14:12 GMT22 February 2020
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    New Delhi (Sputnik): Several regions in India are affected by Maoists or Naxalites, which have been operating for several decades now. According to the Home Ministry, over 8,000 people have lost their lives between 2004 and 2019 as a result of the militants' activity in different parts of the country; most of the victims are from scheduled tribes.

    On Sunday (19 January) night, a female Maoist was killed during a special operation in the Bijapur district of central India's Chhattisgarh state by the country's Central Reserve Police Force (CRPF). The operation was launched after a drone was spotted over the security camps.

     “During one such operation, an encounter took place between the Maoists and our group in the forest area of Tekalgudem village, which is considered a red hot spot for Naxals. The CRPF found the body of a female Maoist during a search after the encounter,” said a senior CRPF officer.

    Security forces have also recovered three rifles from the spot while search operations in the neighbouring areas were still underway; they lasted until Monday.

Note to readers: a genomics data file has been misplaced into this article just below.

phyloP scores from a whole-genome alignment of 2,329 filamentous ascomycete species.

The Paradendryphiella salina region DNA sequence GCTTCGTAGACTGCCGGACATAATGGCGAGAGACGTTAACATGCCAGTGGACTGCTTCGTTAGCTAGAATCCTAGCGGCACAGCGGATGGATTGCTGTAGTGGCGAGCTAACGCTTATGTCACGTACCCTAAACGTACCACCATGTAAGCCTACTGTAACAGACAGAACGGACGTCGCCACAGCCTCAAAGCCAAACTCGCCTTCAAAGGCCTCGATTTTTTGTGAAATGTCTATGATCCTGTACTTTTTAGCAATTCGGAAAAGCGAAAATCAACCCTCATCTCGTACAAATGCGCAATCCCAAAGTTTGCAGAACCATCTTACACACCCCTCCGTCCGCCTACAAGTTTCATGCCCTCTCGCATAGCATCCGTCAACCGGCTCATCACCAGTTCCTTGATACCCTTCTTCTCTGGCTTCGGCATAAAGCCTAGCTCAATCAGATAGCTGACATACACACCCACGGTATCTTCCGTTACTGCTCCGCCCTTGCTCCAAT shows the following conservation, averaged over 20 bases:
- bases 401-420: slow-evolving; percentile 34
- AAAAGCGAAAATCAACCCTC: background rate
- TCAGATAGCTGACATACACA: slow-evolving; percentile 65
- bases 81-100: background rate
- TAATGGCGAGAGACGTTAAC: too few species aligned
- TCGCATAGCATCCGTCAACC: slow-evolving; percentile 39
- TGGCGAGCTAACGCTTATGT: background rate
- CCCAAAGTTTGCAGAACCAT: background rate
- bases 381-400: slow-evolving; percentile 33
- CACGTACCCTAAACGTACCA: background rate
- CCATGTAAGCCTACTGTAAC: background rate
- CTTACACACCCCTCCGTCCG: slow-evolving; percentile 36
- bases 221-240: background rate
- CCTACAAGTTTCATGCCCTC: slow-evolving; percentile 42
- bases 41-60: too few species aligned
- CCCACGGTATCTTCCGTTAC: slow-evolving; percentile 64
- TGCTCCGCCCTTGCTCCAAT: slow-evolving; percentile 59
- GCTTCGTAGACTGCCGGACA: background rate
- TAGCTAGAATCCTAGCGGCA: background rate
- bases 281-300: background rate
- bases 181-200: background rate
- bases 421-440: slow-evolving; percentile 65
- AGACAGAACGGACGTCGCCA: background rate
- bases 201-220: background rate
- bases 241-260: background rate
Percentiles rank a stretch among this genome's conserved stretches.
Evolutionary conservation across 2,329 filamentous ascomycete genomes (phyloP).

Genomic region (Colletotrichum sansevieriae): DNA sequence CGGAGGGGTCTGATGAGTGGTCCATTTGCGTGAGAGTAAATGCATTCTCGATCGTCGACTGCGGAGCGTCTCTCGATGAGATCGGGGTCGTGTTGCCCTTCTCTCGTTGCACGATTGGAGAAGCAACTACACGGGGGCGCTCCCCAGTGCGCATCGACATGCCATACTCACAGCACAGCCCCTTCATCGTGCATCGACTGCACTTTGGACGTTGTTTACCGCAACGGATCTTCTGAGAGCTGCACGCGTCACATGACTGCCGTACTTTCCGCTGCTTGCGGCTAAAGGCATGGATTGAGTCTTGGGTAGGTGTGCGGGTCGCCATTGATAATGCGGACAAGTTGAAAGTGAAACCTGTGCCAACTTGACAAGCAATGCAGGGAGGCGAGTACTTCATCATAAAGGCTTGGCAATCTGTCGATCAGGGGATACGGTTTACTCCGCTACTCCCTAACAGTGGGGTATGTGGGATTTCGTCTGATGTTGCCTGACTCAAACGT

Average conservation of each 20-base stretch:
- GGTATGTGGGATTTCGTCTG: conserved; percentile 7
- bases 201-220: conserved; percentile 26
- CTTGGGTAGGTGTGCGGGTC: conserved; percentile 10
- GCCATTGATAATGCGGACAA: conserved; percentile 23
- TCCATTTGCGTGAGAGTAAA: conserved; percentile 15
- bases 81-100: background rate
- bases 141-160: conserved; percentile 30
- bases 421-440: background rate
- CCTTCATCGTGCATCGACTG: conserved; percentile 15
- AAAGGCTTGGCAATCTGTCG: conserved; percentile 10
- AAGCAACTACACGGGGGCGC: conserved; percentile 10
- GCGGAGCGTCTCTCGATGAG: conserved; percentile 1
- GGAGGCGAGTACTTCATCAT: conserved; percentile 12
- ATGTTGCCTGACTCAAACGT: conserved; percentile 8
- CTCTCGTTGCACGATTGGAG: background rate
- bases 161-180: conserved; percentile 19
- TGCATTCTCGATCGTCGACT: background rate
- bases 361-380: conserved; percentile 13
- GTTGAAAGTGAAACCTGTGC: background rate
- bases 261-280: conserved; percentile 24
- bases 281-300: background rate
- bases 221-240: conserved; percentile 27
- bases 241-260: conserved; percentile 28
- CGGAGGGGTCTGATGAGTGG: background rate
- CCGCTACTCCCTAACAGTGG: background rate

“Special search operations were launched after a drone-like object was sighted flying over a CRPF camp in a highly Naxal-affected area in the neighbouring Sukma district on Saturday (18 January),” the official added.

    Alleged drones were spotted flying over the security forces camps in October as well, the official said.

    According to data provided by Chhattisgarh Police, in 2019 as many as 79 Naxals were killed in 116 encounters with the security forces of the state, while 22 security personnel also lost their lives, in addition to 46 civilians. During the period, 484 Naxals surrendered and 308 were apprehended by the security forces.

    The federal Home Ministry contends that members of the Naxalite party are Left Wing Extremists with the “aim to overthrow the existing democratic state structure with violence as their primary weapon…and plan to usher in a so-called ‘New Democratic Revolution’ in India”.  

    There are several splinter groups of the Communist Party of India (Maoist), an underground political party founded in 2004, which aims to overthrow the government through a popular uprising or 'people’s war'.  They claim to espouse the rights of the tribes in the forest belts and accuse the government of exploiting and ruining the natural resources of those regions.


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    Central Reserve Police Force, tribal, Indian Home Ministry, Naxalites, Naxals, Chhattisgarh, India, New Delhi
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